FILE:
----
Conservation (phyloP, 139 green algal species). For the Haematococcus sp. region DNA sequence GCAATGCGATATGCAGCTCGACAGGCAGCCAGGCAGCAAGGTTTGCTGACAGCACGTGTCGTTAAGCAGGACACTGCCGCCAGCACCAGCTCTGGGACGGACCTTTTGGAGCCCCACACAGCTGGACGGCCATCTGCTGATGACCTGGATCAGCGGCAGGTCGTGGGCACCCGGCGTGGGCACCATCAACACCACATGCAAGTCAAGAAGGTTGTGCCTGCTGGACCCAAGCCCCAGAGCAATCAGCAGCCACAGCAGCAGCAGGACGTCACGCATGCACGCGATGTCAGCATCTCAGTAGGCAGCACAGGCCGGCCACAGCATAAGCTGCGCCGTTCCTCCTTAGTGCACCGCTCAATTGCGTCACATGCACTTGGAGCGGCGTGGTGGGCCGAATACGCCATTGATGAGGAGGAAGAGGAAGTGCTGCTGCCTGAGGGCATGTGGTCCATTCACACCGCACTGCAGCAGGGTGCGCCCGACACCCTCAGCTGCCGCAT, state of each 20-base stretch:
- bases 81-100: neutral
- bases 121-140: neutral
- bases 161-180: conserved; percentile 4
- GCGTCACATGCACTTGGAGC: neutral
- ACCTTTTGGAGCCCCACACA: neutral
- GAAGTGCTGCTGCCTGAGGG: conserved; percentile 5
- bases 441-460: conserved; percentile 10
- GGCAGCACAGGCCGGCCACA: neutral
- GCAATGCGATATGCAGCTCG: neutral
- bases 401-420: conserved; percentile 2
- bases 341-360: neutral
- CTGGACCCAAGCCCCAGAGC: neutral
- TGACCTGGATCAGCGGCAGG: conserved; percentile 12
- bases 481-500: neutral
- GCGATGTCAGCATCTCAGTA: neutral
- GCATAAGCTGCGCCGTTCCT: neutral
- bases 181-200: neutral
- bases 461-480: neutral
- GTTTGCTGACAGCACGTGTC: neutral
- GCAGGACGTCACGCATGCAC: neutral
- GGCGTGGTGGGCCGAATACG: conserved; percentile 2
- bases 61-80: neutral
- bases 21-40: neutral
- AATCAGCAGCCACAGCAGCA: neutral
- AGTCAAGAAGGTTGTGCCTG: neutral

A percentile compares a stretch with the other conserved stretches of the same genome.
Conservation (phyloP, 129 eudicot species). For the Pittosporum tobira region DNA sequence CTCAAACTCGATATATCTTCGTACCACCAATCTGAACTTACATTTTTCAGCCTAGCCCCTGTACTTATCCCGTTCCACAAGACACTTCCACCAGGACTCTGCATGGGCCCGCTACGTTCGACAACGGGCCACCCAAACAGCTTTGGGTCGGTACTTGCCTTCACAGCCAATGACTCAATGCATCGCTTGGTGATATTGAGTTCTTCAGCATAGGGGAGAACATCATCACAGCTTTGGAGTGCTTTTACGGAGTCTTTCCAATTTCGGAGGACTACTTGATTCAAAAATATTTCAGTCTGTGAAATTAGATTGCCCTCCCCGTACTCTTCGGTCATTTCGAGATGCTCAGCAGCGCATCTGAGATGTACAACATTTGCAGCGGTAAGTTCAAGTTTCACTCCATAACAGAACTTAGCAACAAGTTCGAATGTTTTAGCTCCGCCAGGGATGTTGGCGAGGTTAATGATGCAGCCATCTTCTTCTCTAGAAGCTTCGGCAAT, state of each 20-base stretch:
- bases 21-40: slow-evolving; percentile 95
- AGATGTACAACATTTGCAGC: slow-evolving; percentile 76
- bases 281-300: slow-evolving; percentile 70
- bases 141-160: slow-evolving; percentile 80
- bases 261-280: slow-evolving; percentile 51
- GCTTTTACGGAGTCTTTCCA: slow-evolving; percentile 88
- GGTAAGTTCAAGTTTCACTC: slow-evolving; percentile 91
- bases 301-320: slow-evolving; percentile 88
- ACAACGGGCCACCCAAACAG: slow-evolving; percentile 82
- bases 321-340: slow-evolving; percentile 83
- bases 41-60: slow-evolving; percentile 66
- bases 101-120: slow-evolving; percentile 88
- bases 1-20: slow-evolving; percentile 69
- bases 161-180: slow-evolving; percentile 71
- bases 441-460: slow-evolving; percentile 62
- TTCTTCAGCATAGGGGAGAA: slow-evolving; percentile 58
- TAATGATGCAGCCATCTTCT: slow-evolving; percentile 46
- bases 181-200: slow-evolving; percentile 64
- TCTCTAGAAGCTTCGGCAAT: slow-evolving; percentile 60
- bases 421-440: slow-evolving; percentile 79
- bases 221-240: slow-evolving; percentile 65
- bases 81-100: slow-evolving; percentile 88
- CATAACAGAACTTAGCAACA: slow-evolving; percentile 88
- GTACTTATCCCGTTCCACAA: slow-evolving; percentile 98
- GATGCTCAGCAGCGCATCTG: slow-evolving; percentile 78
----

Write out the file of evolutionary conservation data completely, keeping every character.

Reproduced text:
Conservation (phyloP, 139 green algal species). For the Haematococcus sp. region DNA sequence GCAATGCGATATGCAGCTCGACAGGCAGCCAGGCAGCAAGGTTTGCTGACAGCACGTGTCGTTAAGCAGGACACTGCCGCCAGCACCAGCTCTGGGACGGACCTTTTGGAGCCCCACACAGCTGGACGGCCATCTGCTGATGACCTGGATCAGCGGCAGGTCGTGGGCACCCGGCGTGGGCACCATCAACACCACATGCAAGTCAAGAAGGTTGTGCCTGCTGGACCCAAGCCCCAGAGCAATCAGCAGCCACAGCAGCAGCAGGACGTCACGCATGCACGCGATGTCAGCATCTCAGTAGGCAGCACAGGCCGGCCACAGCATAAGCTGCGCCGTTCCTCCTTAGTGCACCGCTCAATTGCGTCACATGCACTTGGAGCGGCGTGGTGGGCCGAATACGCCATTGATGAGGAGGAAGAGGAAGTGCTGCTGCCTGAGGGCATGTGGTCCATTCACACCGCACTGCAGCAGGGTGCGCCCGACACCCTCAGCTGCCGCAT, state of each 20-base stretch:
- bases 81-100: neutral
- bases 121-140: neutral
- bases 161-180: conserved; percentile 4
- GCGTCACATGCACTTGGAGC: neutral
- ACCTTTTGGAGCCCCACACA: neutral
- GAAGTGCTGCTGCCTGAGGG: conserved; percentile 5
- bases 441-460: conserved; percentile 10
- GGCAGCACAGGCCGGCCACA: neutral
- GCAATGCGATATGCAGCTCG: neutral
- bases 401-420: conserved; percentile 2
- bases 341-360: neutral
- CTGGACCCAAGCCCCAGAGC: neutral
- TGACCTGGATCAGCGGCAGG: conserved; percentile 12
- bases 481-500: neutral
- GCGATGTCAGCATCTCAGTA: neutral
- GCATAAGCTGCGCCGTTCCT: neutral
- bases 181-200: neutral
- bases 461-480: neutral
- GTTTGCTGACAGCACGTGTC: neutral
- GCAGGACGTCACGCATGCAC: neutral
- GGCGTGGTGGGCCGAATACG: conserved; percentile 2
- bases 61-80: neutral
- bases 21-40: neutral
- AATCAGCAGCCACAGCAGCA: neutral
- AGTCAAGAAGGTTGTGCCTG: neutral

A percentile compares a stretch with the other conserved stretches of the same genome.
Conservation (phyloP, 129 eudicot species). For the Pittosporum tobira region DNA sequence CTCAAACTCGATATATCTTCGTACCACCAATCTGAACTTACATTTTTCAGCCTAGCCCCTGTACTTATCCCGTTCCACAAGACACTTCCACCAGGACTCTGCATGGGCCCGCTACGTTCGACAACGGGCCACCCAAACAGCTTTGGGTCGGTACTTGCCTTCACAGCCAATGACTCAATGCATCGCTTGGTGATATTGAGTTCTTCAGCATAGGGGAGAACATCATCACAGCTTTGGAGTGCTTTTACGGAGTCTTTCCAATTTCGGAGGACTACTTGATTCAAAAATATTTCAGTCTGTGAAATTAGATTGCCCTCCCCGTACTCTTCGGTCATTTCGAGATGCTCAGCAGCGCATCTGAGATGTACAACATTTGCAGCGGTAAGTTCAAGTTTCACTCCATAACAGAACTTAGCAACAAGTTCGAATGTTTTAGCTCCGCCAGGGATGTTGGCGAGGTTAATGATGCAGCCATCTTCTTCTCTAGAAGCTTCGGCAAT, state of each 20-base stretch:
- bases 21-40: slow-evolving; percentile 95
- AGATGTACAACATTTGCAGC: slow-evolving; percentile 76
- bases 281-300: slow-evolving; percentile 70
- bases 141-160: slow-evolving; percentile 80
- bases 261-280: slow-evolving; percentile 51
- GCTTTTACGGAGTCTTTCCA: slow-evolving; percentile 88
- GGTAAGTTCAAGTTTCACTC: slow-evolving; percentile 91
- bases 301-320: slow-evolving; percentile 88
- ACAACGGGCCACCCAAACAG: slow-evolving; percentile 82
- bases 321-340: slow-evolving; percentile 83
- bases 41-60: slow-evolving; percentile 66
- bases 101-120: slow-evolving; percentile 88
- bases 1-20: slow-evolving; percentile 69
- bases 161-180: slow-evolving; percentile 71
- bases 441-460: slow-evolving; percentile 62
- TTCTTCAGCATAGGGGAGAA: slow-evolving; percentile 58
- TAATGATGCAGCCATCTTCT: slow-evolving; percentile 46
- bases 181-200: slow-evolving; percentile 64
- TCTCTAGAAGCTTCGGCAAT: slow-evolving; percentile 60
- bases 421-440: slow-evolving; percentile 79
- bases 221-240: slow-evolving; percentile 65
- bases 81-100: slow-evolving; percentile 88
- CATAACAGAACTTAGCAACA: slow-evolving; percentile 88
- GTACTTATCCCGTTCCACAA: slow-evolving; percentile 98
- GATGCTCAGCAGCGCATCTG: slow-evolving; percentile 78